My problem (question) is this: has Amazon fixed the problem with the SD card? My Kindle has had a continuing problem with recognizing the SD card. I have removed and re-installed the card numerous times with no success. I have replaced the card. The only thing that works is resetting the device (by holding down the power button for 40 seconds, etc.) and it will work just fine, for maybe a few months. Then I’m back to ‘SD card not found’.
I enjoy my Kindle very much, I have a lot of content and would like to upgrade, but if this problem hasn’t been addressed I won’t be buying another Kindle. I have read a number of reviews very much like yours and nobody even mentions the SD card problem. Is my Kindle the only one that experiences this? Did I get a defective device? Should I have asked for a replacement or refund?
My Kindle is about 3 years old, I don’t expect that Amazon is going to make good on this after so much time. If they have fixed the problem, great. If not, then screw them. Maybe I’ll buy a Samsung.
— Christopher C. Cox
We’ve seen a number of reports online about faulty SD cards, but it’s hard to tell how big an issue it is compared to the number of Kindles sold. Your best bet would have been to ask for a replacement at the time of purchase.
Probably the reason pressing the on/off for 40 sec works for a few months, is that is how you update the Kindle’s software. So it’s not a surprise that doing this has an effect.
Aside from that, the HD 10 is fine if you want the biggest screen but if you want the cheapest option, the Fire HD 8 is worth a look too.
I bought a Surface Go and can say it is the worst tablet I bought. I did not buy the keyboard. Sometimes when I’m on Facebook I cannot see what I am writing as the keyboard covers it.
Also on Facebook, I want to go into Groups and quite often it says the link is not working. When I want to look at comments, it does not take me into comments but into another area. Whether this is a Microsoft problem I do not know.
— Jo Crawford
This sounds more like an issue with the software than the tablet. As the Go is a Windows 10 device, Facebook should work fine. If you aren’t running the Facebook app, it might be worth installing it. If you are using it via the Web, consider using a different browser, like Google Chrome, as we’ve heard there can be problems with Microsoft’s built-in browser.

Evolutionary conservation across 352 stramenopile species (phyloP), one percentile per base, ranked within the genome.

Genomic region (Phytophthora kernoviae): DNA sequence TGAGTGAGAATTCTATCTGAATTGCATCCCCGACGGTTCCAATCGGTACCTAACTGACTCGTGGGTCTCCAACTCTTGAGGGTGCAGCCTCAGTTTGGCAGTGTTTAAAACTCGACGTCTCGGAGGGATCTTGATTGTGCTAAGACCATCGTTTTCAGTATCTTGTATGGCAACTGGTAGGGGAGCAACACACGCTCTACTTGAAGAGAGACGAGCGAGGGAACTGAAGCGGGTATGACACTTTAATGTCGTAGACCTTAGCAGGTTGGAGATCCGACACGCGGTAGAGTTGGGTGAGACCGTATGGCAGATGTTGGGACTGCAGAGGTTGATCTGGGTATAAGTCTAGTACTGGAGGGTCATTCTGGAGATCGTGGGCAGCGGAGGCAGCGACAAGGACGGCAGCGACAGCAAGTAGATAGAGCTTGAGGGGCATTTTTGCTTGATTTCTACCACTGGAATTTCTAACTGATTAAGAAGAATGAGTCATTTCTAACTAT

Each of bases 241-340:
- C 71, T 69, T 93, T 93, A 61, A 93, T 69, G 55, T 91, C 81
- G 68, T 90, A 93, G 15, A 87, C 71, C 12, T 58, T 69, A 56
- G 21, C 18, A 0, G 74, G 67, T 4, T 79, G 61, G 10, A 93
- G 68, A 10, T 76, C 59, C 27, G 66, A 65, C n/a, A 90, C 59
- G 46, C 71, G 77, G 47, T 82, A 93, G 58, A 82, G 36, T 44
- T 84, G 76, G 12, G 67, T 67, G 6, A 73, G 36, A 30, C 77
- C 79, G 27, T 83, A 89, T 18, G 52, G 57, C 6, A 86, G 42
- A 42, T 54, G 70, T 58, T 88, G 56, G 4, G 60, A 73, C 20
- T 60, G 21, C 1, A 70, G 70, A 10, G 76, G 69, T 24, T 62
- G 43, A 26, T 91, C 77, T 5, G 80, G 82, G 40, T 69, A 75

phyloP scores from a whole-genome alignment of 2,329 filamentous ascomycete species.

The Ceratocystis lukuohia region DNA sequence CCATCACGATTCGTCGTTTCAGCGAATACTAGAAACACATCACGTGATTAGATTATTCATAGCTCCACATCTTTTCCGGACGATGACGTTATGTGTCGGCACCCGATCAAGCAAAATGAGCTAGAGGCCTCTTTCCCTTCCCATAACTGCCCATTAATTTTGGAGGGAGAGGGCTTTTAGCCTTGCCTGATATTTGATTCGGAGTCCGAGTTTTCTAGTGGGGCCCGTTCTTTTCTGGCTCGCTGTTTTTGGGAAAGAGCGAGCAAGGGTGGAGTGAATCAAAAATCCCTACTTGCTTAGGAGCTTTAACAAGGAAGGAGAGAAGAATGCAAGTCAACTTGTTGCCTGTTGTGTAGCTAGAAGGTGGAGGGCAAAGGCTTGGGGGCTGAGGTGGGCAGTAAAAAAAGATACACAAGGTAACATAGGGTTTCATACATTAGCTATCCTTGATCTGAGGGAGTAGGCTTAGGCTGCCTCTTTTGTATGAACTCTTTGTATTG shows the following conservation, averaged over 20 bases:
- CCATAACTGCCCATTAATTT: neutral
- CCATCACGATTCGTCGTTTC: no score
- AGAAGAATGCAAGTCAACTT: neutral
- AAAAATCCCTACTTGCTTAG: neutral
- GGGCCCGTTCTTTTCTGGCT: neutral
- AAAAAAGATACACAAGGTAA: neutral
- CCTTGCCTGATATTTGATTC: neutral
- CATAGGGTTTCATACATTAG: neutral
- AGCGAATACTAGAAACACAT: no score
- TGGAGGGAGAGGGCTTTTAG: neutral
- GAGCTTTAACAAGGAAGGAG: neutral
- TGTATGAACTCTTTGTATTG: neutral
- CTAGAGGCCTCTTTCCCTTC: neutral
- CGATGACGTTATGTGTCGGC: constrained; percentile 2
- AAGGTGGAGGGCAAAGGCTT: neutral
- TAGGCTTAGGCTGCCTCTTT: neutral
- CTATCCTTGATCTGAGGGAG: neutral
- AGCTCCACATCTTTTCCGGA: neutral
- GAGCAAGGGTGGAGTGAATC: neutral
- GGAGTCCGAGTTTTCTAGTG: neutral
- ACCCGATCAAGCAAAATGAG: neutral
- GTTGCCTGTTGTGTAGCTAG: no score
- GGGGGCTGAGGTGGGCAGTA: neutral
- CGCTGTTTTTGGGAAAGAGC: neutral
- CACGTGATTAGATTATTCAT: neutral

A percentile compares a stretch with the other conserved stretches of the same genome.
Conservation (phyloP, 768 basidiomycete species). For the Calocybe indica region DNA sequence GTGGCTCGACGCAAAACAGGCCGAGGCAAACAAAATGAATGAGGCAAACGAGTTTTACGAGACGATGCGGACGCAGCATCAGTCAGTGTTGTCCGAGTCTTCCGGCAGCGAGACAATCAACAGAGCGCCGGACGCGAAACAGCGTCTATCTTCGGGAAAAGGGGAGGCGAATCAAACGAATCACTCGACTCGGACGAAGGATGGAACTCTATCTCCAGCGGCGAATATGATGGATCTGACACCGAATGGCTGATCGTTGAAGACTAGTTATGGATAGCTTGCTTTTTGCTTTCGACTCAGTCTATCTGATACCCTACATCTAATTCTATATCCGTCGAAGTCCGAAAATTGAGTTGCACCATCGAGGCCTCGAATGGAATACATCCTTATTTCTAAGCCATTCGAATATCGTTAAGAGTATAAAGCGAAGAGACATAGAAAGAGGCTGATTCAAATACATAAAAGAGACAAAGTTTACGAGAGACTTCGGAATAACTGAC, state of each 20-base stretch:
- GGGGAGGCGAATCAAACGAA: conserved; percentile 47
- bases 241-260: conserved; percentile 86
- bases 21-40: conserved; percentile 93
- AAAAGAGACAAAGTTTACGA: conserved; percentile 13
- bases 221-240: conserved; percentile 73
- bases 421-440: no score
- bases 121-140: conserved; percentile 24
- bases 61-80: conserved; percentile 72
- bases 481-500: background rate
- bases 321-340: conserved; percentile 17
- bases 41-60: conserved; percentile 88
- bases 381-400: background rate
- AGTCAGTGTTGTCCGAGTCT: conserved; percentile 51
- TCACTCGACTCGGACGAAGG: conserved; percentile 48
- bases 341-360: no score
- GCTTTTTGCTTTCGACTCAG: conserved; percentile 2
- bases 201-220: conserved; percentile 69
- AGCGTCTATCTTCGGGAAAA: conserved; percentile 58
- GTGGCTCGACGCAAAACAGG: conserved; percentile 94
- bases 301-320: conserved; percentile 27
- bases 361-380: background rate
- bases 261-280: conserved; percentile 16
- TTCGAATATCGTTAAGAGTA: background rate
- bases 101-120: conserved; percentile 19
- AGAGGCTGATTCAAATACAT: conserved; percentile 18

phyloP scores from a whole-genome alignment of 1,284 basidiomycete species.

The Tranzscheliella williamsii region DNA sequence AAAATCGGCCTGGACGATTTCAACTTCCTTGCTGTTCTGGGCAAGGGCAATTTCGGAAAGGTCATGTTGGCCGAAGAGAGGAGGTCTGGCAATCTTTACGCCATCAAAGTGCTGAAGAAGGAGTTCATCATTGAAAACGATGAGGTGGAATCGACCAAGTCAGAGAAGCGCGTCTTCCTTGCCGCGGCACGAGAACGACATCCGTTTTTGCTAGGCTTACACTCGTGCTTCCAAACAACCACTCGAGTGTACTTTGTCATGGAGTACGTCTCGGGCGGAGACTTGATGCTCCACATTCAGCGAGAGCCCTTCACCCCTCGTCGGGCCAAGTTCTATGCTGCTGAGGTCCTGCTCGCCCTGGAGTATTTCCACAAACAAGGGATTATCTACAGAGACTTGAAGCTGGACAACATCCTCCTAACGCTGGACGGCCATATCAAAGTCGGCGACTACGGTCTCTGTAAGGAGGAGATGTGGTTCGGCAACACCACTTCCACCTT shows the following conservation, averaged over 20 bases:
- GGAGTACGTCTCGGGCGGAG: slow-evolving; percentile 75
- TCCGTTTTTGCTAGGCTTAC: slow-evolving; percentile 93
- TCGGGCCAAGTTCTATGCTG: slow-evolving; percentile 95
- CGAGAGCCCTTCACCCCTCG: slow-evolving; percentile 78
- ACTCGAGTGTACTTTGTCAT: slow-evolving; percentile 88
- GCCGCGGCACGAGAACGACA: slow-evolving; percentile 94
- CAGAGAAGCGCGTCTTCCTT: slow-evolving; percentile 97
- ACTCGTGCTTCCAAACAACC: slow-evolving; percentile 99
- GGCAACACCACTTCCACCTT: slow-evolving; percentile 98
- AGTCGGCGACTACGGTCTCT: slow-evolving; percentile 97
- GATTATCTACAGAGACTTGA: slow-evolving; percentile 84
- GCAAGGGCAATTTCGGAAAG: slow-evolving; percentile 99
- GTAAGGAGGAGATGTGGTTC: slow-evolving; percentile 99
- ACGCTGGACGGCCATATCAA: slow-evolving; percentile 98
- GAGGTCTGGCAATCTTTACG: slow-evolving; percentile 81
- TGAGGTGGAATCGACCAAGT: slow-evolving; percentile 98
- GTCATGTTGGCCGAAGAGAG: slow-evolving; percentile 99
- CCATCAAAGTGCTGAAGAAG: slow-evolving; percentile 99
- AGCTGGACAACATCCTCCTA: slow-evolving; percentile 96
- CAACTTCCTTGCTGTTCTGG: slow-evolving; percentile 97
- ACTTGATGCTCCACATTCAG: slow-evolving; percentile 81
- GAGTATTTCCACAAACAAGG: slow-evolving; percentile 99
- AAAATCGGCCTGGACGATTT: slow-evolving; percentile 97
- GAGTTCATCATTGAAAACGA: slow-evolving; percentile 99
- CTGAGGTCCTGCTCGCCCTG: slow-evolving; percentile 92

The name of the phone actually being reviewed was only used 28 times in total – and for 5 or so of those 28, the reviewer got the name of the phone wrong. Is ‘sony 10’ really so hard to remember?
I understand that the comparison with the G7 has been repeatedly drawn in an attempt to benchmark the Sony 10 against the phone you perceive to be the current best in class, but since most readers have no hands on experience with either phone, the comparison is lost and somewhat meaningless.
The review comes across as an undercover ad for the G7. If that’s what it is, it should say so.
Other than those small issues, good job, thanks!
Well, the reason we reference the Moto G7 range is because for a long time, it was indeed our best budget phone. While our readers might not have experience of multiple competing phones, we do. You can’t blame us for really liking some products over others and saying so, because we want you to have the best stuff, too. So no, the reviewer didn’t get a commission – we absolutely don’t work that way around here – he was just, as you suggest, comparing it against one of the best phones in its weight division.
I read your review of the NAD M10 and found it very thorough and comprehensive. The last section comparing it with the Naim Atom was particularly spot on and useful, as I was struggling to choose between the two. I was appreciative for having read your review which gave me the product review I needed. The 5-stars ranking you gave was such a strong boost that I decided to buy an M10, though the price is rather costly as you also acknowledged.
Nevertheless, after I bought my M10, I realised that quite contrary to what your review says, it DOES NOT support DSD files! I got extremely surprised as I cannot imagine it be the case, because it is clearly and explicitly said in your review that M10 supports DSD files, and DSD support is so common nowadays that even a $100 machine can handle them.
To avoid other viewers from repeating my frustrations or getting misled, please consider supplementing or updating your review.
— Roy Leung
Hi Roy, I’ve posted a shortened version of your letter above, so you can see we’re looking into the issues you’ve raised. Our AV Editor is on vacation at the moment until the 23rd September, so as soon as he’s back we’ll respond to you properly. Sorry about that.
That’s it for another week. Thanks again to all the people who emailed in and keep emailing in to continue the conversation.